Let’s keep it real — babies have accidents. It’s totally normal for crib mattresses to get peed on and spit up on. It’s unavoidable, so it’s a good idea to look for one that is either waterproof or liquid-repellent to help lengthen its lifespan. Getting a waterproof mattress protector is also a way to add extra protection.
Resistance to Stains
We already mentioned that accidents on crib mattresses are inevitable, and so are the stains that come with them. Stains can not only make the mattress seem dirty but can also pose health risks and make the mattress warranty void. If it doesn’t come with an easily washable cover, you may want to think about that mattress protector.
Signs A Crib Mattress Shouldn’t Be Used
If you already have a crib mattress and are wondering if it’s still okay to use, there are a few easy ways to tell if its better days are in the past.
Wear and Tear
The easiest way of telling if a mattress should be replaced is by doing a visual inspection for wear and tear. This is especially important if it’s an innerspring mattress. If you see a coil poking out, get rid of it immediately — you don’t want the child getting hurt. Loose threads and rips are also good indicators that the bed is coming apart. Plus, loose threads are also choking hazards.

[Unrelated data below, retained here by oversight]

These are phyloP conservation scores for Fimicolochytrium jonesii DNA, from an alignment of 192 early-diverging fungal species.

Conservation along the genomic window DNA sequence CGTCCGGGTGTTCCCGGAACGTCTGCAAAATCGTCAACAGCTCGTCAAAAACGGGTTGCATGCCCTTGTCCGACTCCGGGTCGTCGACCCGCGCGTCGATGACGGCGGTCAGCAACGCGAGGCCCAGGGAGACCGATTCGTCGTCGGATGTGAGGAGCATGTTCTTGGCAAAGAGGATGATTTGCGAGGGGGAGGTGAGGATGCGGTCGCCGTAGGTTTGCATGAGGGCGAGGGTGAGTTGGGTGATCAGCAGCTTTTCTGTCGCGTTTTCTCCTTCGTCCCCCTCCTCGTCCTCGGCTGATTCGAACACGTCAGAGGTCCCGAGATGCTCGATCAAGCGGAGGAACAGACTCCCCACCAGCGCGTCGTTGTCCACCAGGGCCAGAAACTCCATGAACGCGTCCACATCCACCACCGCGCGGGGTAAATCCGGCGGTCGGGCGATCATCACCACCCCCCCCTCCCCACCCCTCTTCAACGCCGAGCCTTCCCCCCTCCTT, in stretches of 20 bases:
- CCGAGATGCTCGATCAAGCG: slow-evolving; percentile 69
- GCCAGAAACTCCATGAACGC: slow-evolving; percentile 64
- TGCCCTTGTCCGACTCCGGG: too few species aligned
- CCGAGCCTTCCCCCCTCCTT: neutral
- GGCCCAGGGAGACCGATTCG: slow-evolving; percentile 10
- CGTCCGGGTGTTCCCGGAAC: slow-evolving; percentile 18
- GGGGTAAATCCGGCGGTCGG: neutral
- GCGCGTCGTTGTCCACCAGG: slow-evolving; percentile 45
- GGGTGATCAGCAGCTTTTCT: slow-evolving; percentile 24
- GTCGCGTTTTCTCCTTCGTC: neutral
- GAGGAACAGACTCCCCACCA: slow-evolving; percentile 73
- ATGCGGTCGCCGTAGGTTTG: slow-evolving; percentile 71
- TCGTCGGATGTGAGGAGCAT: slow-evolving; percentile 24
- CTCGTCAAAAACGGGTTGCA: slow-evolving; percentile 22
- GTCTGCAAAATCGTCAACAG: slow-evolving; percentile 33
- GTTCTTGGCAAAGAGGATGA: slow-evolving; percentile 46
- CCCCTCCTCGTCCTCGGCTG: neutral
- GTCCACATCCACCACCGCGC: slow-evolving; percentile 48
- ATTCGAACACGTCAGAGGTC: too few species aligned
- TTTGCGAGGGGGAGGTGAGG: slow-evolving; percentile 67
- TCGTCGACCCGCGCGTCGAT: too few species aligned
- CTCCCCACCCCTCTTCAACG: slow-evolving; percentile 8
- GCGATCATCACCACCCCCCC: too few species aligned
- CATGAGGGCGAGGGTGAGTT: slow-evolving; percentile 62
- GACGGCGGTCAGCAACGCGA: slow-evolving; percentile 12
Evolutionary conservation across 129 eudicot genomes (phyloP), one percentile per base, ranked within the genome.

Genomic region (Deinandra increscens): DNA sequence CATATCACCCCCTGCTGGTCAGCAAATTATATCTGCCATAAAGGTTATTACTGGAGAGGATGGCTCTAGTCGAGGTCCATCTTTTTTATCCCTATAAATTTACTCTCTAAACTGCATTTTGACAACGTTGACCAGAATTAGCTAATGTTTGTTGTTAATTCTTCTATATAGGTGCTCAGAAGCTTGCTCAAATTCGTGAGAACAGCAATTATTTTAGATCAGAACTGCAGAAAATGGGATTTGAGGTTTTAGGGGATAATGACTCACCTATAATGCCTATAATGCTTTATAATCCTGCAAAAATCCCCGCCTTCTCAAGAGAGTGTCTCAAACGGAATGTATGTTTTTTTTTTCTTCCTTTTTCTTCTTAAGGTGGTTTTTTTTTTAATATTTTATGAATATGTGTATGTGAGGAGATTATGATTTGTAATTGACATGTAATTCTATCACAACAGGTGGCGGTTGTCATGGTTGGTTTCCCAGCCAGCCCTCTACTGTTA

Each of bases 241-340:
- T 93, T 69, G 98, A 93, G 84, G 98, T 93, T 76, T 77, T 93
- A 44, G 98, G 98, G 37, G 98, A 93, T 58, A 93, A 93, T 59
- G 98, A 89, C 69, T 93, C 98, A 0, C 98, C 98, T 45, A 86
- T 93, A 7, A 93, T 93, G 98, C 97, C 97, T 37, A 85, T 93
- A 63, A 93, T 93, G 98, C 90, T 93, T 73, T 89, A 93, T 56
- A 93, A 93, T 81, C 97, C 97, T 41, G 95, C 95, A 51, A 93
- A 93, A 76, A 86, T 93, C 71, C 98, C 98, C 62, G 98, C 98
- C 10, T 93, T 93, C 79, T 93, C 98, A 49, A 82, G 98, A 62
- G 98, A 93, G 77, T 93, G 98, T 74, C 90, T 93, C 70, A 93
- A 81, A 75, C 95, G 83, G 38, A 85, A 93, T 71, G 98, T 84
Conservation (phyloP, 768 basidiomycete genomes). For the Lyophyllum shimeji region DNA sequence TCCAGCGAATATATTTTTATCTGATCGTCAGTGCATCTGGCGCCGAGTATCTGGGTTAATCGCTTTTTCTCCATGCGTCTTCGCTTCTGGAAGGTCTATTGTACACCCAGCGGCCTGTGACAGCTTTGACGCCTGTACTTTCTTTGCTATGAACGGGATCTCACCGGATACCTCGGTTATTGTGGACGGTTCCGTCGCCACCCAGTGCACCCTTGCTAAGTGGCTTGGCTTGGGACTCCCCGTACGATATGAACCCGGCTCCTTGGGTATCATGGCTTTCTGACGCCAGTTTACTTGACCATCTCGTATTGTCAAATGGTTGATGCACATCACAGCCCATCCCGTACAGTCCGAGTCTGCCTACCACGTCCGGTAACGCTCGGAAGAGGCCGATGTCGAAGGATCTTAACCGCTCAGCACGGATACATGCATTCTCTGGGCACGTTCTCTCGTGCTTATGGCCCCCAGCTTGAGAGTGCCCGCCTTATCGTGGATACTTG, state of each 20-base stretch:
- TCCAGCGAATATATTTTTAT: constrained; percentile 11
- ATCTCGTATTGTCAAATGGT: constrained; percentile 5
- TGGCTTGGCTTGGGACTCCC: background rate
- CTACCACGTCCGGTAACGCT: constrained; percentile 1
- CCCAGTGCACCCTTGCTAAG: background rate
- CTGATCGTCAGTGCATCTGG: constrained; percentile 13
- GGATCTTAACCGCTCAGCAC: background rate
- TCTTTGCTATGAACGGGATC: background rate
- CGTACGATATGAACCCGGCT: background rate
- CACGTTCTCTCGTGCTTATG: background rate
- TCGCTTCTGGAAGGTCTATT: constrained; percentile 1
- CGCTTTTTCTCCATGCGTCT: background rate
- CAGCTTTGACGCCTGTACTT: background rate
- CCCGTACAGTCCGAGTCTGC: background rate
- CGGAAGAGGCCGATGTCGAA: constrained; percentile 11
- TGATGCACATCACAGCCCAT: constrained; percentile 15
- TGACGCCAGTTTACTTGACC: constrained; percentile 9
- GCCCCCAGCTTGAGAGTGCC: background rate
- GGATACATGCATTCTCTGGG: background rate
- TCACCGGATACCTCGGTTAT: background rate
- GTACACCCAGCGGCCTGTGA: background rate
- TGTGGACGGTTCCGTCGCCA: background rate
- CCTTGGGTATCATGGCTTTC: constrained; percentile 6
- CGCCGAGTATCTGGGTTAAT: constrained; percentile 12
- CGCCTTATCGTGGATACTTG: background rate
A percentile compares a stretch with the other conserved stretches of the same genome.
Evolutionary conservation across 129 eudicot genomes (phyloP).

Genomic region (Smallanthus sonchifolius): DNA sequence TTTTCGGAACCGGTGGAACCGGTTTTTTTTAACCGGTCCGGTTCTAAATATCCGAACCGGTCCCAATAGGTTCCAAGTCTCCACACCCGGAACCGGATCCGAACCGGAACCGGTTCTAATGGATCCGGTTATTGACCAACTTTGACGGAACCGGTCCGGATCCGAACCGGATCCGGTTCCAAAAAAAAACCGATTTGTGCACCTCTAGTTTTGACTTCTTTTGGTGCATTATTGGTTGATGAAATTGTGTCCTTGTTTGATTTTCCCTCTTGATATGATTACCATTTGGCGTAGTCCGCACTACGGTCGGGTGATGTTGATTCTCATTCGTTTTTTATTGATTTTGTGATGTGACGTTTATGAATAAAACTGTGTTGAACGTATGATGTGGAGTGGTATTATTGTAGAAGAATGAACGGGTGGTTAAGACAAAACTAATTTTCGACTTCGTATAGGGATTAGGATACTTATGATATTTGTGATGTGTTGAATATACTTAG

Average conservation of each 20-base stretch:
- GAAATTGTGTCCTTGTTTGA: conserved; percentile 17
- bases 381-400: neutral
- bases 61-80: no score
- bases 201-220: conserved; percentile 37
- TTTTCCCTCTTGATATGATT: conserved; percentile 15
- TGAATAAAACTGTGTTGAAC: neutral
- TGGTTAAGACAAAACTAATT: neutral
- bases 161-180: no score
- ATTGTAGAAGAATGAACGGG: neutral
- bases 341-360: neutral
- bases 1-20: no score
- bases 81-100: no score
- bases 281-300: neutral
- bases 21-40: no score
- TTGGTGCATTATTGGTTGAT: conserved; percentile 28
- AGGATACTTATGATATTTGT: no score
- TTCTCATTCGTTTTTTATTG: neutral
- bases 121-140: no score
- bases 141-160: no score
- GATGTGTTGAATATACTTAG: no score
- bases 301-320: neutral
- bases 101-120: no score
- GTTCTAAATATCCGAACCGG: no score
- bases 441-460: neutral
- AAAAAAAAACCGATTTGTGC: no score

Indentations or Lumps
If your crib mattress is made of low-density memory foam, you’ll want to check it often and make sure there are no indentations. Indentations are not only uncomfortable for a baby but also prevent them from moving around, which can put them at risk. Remember, the American Academy of Pediatrics warns against memory foam crib mattresses for just this reason.
Feel the mattress and make sure it hasn’t gone soft or flat. The bed should be on the firmer side in order to keep the child properly supported and allow them to move around. If the mattress is too soft, the child is at risk of being trapped.
When was the last time the mattress was cleaned? Is it free of bacteria, mold, mildew, and fungus? If you notice the mattress has suspicious stains, smells, or growths, then it’s best to replace it. It’s not worth risking exposing the child to harmful pathogens that can cause respiratory issues and raise the risk of SIDS.
How to Make a Crib Mattress Last Longer
The best way to ensure your crib mattress lasts a long time is to take proactive steps to preserve it. Here are a few ways to prevent your mattress from getting worn out too quickly:
- Get a mattress protector: Mattress protectors or some other form of protective cover will make your life much easier when it comes to cleaning liquids and spills.
- Clean quickly: When an accident does happen, clean it ASAP. Don’t let the stain sit there for too long and seep even further into the mattress.